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Alkes L. Price
Broad Institute
204Publications
68H-index
43.6kCitations
Publications 205
Newest
#1Farhad Hormozdiari (Broad Institute)H-Index: 24
#2Bryce van de Geijn (Broad Institute)H-Index: 9
Last.Alkes L. Price (Broad Institute)H-Index: 68
view all 11 authors...
Transposable elements (TE) comprise roughly half of the human genome. Though initially derided as junk DNA, they have been widely hypothesized to contribute to the evolution of gene regulation. However, the contribution of TE to the genetic architecture of diseases remains unknown. Here, we analyze data from 41 independent diseases and complex traits to draw three conclusions. First, TE are uniquely informative for disease heritability. Despite overall depletion for heritability (54% of SNPs, 39...
1 CitationsSource
#1Xia Jiang (KI: Karolinska Institutet)H-Index: 6
#2Hilary K. Finucane (Broad Institute)H-Index: 29
Last.Sara Lindstroem (UW: University of Washington)H-Index: 46
view all 333 authors...
Source
#1Xia Jiang (KI: Karolinska Institutet)H-Index: 6
#2Hilary K. Finucane (Broad Institute)H-Index: 29
Last.Sara Lindstroem (UW: University of Washington)H-Index: 46
view all 333 authors...
Source
#1Xia Jiang (KI: Karolinska Institutet)H-Index: 6
#2Hilary K. Finucane (Broad Institute)H-Index: 29
Last.Sara Lindstroem (UW: University of Washington)H-Index: 46
view all 333 authors...
Quantifying the genetic correlation between cancers can provide important insights into the mechanisms driving cancer etiology. Using genome-wide association study summary statistics across six cancer types based on a total of 296,215 cases and 301,319 controls of European ancestry, here we estimate the pair-wise genetic correlations between breast, colorectal, head/neck, lung, ovary and prostate cancer, and between cancers and 38 other diseases. We observed statistically significant genetic cor...
9 CitationsSource
#1Armin Schoech (Broad Institute)H-Index: 10
#2Daniel M. Jordan (ISMMS: Icahn School of Medicine at Mount Sinai)H-Index: 13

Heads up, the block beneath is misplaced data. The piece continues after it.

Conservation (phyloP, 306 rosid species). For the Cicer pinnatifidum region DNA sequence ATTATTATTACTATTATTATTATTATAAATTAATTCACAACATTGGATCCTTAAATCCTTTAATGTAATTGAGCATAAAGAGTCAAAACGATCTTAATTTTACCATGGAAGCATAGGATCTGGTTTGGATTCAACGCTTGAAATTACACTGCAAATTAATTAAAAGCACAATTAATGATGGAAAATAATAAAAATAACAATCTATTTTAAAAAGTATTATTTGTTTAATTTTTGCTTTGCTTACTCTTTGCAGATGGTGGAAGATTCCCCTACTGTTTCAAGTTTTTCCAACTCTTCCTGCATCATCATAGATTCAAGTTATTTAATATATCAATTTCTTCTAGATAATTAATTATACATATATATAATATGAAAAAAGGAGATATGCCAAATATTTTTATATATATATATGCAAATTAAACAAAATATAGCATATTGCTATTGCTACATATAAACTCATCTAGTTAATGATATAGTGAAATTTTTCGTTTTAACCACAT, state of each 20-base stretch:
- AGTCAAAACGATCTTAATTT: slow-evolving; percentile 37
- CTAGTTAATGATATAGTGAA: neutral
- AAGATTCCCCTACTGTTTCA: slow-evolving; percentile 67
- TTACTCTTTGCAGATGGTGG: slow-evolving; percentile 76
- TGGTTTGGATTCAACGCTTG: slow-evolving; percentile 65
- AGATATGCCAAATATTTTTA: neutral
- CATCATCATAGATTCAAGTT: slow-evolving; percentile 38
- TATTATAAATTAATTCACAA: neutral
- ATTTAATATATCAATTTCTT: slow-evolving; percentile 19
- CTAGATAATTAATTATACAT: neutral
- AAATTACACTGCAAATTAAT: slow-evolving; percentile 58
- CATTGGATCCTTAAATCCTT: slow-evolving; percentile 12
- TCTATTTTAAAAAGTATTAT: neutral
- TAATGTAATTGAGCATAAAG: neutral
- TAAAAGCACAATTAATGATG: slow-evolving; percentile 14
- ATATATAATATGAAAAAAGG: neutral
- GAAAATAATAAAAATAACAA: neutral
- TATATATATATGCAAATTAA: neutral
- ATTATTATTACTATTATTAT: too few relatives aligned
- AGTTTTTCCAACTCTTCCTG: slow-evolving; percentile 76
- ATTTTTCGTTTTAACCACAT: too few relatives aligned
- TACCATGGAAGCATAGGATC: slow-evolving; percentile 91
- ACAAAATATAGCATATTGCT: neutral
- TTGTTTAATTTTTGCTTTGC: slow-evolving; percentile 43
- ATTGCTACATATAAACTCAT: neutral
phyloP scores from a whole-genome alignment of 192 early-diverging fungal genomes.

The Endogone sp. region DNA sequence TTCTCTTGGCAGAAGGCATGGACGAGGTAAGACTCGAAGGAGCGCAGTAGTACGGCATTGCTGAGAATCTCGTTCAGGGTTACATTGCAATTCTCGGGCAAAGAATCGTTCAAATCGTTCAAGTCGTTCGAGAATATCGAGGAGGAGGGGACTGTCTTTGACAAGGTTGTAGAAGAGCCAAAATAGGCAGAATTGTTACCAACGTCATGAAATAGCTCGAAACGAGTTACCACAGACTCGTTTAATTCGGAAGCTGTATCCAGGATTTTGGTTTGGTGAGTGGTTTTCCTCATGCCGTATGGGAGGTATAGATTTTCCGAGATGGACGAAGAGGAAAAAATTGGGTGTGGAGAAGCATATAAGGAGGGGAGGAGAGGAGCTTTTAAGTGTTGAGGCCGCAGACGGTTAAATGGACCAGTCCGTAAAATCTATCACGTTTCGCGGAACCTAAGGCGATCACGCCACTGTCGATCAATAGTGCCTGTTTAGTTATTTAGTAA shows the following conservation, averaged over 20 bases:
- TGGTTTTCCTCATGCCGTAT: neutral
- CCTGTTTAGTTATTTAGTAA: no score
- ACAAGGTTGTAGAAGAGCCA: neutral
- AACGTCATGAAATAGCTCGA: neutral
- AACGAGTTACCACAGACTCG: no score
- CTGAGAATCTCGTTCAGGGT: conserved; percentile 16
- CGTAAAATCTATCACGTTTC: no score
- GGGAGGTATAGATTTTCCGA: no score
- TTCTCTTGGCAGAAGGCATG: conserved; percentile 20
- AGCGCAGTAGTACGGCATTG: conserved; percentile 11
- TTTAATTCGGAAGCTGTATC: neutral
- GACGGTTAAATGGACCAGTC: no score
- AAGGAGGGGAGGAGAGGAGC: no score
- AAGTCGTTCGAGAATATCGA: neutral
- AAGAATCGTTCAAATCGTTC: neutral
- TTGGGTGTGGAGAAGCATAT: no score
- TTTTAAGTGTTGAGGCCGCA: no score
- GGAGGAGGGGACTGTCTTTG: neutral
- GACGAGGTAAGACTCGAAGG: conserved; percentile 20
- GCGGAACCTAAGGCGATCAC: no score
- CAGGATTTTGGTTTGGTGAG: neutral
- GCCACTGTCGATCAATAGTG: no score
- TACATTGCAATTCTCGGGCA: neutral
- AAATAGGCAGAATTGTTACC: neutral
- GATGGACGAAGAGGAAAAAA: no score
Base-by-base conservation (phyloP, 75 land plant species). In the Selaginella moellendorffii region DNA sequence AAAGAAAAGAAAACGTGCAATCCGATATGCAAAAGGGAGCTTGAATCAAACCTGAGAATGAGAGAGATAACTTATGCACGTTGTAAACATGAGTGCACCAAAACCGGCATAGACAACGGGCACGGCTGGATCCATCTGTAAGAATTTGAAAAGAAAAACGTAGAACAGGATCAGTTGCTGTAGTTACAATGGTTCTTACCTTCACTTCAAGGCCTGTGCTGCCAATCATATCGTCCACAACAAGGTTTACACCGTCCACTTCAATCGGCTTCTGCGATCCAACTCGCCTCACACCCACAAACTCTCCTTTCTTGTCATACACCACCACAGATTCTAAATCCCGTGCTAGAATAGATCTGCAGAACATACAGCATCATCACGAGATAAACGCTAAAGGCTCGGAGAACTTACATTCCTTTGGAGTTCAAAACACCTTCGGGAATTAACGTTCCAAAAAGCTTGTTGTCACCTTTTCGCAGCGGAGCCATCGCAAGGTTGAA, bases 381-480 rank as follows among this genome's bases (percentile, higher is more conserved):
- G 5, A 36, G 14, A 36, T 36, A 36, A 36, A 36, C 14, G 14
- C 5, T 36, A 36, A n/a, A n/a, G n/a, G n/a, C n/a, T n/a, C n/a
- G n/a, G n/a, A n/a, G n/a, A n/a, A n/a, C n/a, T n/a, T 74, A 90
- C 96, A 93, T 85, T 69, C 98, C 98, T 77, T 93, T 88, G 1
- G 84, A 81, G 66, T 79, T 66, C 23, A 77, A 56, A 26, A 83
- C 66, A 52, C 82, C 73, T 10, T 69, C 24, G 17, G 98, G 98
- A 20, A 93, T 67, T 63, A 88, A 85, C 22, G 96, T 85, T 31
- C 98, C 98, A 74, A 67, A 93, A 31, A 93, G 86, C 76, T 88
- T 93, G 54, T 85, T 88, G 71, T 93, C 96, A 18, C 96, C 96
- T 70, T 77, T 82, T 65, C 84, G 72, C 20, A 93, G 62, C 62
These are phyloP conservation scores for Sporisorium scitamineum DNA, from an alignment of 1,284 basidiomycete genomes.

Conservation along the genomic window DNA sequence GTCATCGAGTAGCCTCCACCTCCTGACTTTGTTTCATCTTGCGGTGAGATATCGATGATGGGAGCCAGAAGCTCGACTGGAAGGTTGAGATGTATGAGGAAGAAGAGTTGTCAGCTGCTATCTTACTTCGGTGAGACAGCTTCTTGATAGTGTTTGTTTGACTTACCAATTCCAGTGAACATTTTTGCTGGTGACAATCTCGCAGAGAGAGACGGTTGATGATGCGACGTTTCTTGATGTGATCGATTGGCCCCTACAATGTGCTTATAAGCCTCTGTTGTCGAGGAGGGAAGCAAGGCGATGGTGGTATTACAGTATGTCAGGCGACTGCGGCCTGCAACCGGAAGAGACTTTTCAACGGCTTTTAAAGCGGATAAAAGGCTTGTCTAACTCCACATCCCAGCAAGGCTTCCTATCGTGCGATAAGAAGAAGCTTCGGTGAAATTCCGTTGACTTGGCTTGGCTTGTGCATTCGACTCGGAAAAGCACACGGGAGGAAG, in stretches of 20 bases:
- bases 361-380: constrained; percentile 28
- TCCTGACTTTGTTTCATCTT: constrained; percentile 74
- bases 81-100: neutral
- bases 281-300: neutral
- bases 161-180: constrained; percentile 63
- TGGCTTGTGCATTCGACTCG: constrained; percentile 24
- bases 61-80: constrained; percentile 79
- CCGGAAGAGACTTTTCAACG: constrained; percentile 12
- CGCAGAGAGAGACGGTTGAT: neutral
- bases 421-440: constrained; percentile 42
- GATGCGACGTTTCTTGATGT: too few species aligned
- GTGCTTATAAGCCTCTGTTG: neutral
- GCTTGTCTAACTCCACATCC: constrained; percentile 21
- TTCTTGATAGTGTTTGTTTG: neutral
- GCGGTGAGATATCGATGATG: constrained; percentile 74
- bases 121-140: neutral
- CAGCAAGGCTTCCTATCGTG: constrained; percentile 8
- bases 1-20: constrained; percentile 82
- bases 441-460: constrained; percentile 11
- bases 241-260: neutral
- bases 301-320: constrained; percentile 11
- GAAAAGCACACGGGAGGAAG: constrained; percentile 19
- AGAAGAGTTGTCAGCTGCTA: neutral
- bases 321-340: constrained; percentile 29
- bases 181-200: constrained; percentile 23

Last.Alkes L. Price (Broad Institute)H-Index: 68
view all 10 authors...
Understanding the role of rare variants is important in elucidating the genetic basis of human disease. Negative selection can cause rare variants to have larger per-allele effect sizes than common variants. Here, we develop a method to estimate the minor allele frequency (MAF) dependence of SNP effect sizes. We use a model in which per-allele effect sizes have variance proportional to [p(1 − p)]α, where p is the MAF and negative values of α imply larger effect sizes for rare variants. We estima...
13 CitationsSource
#1Omer Weissbrod (Harvard University)H-Index: 13
#2Farhad Hormozdiari (Harvard University)H-Index: 24
Last.Alkes L. Price (Harvard University)H-Index: 68
view all 14 authors...
Fine-mapping aims to identify causal variants impacting complex traits. Several recent methods improve fine-mapping accuracy by prioritizing variants in enriched functional annotations. However, these methods can only use information at genome-wide significant loci (and/or a small number of functional annotations), severely limiting the benefit of functional data. We propose PolyFun, a computationally scalable framework to improve fine-mapping accuracy using genome-wide functional data for a bro...
Source
#1Huwenbo Shi (Harvard University)H-Index: 9
#2Steven Gazal (Harvard University)H-Index: 22
Last.Alkes L. Price (Harvard University)H-Index: 68
view all 12 authors...
Many diseases and complex traits exhibit population-specific causal effect sizes with trans-ethnic genetic correlations significantly less than 1, limiting trans-ethnic polygenic risk prediction. We developed a new method, S-LDXR, for stratifying squared trans-ethnic genetic correlation across genomic annotations, and applied S-LDXR to genome-wide association summary statistics for 30 diseases and complex traits in East Asians (EAS) and Europeans (EUR) (average N=93K for EAS, N=274K for EUR) wit...
1 CitationsSource
#1Kushal K Dey (Harvard University)H-Index: 7
#2Bryce K van de Geijn (Harvard University)
Last.Alkes L. Price (Harvard University)H-Index: 68
view all 6 authors...
Deep learning models have shown great promise in predicting genome-wide regulatory effects from the DNA sequence, but their informativeness for human complex diseases and traits is not fully understood. Here, we evaluate the disease informativeness of two types of deep learning annotations: (1) variant-level annotations (based on the reference allele), assessing whether they are more informative for complex disease than the underlying experimental data used to train the predictive models; and (2...
Source
#1Xia JiangH-Index: 6
#2Hilary K. FinucaneH-Index: 29
Last.Sara LindstroemH-Index: 46
view all 333 authors...
textabstractAn amendment to this paper has been published and can be accessed via a link at the top of the paper.
Source
#1Luke O’Connor (Harvard University)H-Index: 7
#2Armin Schoech (Harvard University)H-Index: 10
Last.Alkes L. Price (Broad Institute)H-Index: 68
view all 6 authors...
Complex traits and common diseases are extremely polygenic, their heritability spread across thousands of loci. One possible explanation is that thousands of genes and loci have similarly important biological effects when mutated. However, we hypothesize that for most complex traits, relatively few genes and loci are critical, and negative selection—purging large-effect mutations in these regions—leaves behind common-variant associations in thousands of less critical regions instead. We refer to...
7 CitationsSource
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